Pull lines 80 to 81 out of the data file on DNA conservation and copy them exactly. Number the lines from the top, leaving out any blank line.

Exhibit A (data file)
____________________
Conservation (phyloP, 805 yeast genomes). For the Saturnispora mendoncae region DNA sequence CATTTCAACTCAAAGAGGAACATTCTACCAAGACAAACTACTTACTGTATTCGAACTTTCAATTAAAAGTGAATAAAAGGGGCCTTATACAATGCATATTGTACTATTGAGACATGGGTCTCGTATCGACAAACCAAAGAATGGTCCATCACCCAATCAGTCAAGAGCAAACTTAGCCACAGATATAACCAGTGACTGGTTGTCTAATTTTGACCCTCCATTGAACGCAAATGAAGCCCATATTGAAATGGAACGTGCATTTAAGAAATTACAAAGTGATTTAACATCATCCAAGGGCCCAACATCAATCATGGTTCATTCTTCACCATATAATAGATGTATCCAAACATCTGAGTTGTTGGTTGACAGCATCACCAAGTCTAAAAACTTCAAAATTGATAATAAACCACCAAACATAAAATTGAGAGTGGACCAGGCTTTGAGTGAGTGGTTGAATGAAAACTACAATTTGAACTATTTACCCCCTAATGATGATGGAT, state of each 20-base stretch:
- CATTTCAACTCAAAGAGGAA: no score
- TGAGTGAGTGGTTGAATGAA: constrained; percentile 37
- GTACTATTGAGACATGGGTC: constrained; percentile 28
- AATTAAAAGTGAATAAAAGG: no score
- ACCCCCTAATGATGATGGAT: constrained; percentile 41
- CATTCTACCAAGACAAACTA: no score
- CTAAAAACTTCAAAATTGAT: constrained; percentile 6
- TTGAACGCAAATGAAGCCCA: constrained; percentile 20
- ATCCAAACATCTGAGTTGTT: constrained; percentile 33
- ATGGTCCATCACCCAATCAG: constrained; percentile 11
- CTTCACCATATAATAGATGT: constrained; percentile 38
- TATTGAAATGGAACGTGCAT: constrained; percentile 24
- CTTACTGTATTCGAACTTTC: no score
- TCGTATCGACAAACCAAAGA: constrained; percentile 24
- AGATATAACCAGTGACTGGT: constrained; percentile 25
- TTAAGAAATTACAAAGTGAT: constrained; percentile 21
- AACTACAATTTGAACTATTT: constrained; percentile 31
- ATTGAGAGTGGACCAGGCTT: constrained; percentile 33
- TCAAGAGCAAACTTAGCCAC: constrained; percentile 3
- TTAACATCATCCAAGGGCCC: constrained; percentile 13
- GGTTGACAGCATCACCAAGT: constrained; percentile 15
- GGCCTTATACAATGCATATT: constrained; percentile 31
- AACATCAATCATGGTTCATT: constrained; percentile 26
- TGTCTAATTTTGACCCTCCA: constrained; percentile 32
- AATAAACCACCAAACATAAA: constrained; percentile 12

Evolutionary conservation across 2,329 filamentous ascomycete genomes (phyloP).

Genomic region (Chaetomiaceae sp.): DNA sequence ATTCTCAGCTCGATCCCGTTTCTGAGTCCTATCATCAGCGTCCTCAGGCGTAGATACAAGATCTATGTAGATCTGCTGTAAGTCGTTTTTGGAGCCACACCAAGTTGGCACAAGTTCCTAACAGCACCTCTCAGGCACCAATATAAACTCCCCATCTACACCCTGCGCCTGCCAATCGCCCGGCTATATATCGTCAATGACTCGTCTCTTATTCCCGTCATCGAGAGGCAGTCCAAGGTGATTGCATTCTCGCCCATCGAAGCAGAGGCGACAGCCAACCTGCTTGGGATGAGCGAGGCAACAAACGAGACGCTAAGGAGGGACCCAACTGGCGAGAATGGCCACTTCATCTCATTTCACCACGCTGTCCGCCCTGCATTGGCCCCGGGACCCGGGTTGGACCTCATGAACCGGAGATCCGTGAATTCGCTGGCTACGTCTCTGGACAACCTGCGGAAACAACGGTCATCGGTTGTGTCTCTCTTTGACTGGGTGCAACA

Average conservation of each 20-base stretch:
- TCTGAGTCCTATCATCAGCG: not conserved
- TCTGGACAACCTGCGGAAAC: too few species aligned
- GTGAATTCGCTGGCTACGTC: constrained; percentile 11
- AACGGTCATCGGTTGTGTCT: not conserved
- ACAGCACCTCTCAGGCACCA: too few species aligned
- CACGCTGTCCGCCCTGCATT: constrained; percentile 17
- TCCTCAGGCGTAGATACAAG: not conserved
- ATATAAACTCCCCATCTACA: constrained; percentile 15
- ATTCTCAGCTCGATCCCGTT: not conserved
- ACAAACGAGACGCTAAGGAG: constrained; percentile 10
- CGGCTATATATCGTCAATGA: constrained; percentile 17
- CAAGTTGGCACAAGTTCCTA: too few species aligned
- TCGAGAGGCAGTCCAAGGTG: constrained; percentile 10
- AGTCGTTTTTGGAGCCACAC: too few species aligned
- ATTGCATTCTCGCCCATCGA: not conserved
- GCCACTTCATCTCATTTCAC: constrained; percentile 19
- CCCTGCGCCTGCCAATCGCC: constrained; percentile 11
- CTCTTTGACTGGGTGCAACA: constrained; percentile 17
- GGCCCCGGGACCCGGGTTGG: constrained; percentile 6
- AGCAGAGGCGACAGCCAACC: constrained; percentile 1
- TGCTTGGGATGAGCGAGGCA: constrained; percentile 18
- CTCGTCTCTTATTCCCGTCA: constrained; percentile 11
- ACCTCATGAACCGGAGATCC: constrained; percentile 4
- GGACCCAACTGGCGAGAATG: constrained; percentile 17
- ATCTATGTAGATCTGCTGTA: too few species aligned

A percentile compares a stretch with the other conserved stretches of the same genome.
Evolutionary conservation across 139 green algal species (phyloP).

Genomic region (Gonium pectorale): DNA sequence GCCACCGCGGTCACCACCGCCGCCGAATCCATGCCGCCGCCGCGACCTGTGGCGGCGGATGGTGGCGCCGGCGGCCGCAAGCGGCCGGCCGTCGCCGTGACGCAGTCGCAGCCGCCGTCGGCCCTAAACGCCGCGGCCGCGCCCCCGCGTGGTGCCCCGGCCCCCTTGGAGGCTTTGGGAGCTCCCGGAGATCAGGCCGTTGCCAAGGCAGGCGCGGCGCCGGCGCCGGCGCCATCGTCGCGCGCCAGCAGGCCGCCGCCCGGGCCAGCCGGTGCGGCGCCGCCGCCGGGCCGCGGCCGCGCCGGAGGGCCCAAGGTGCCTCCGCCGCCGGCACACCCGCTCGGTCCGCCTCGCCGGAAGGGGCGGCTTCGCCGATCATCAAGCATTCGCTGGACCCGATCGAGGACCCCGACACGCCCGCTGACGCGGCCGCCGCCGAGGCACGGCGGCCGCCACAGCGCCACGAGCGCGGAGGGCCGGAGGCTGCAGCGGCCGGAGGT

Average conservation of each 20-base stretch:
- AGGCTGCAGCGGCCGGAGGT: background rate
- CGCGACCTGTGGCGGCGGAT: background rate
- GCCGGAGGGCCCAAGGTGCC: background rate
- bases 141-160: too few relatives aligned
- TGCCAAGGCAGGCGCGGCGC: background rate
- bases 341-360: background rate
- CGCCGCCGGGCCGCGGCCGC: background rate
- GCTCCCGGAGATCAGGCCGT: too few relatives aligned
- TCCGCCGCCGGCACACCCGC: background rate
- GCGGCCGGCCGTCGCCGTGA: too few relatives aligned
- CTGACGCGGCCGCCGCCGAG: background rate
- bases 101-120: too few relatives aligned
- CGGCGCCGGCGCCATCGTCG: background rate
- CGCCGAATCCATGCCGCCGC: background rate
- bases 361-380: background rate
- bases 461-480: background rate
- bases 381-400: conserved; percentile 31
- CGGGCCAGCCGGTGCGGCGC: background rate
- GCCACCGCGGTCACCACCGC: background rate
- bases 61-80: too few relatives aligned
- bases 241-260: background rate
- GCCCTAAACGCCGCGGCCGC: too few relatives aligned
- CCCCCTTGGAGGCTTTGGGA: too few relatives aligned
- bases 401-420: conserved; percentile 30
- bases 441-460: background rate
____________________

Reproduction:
- GCCCTAAACGCCGCGGCCGC: too few relatives aligned
- CCCCCTTGGAGGCTTTGGGA: too few relatives aligned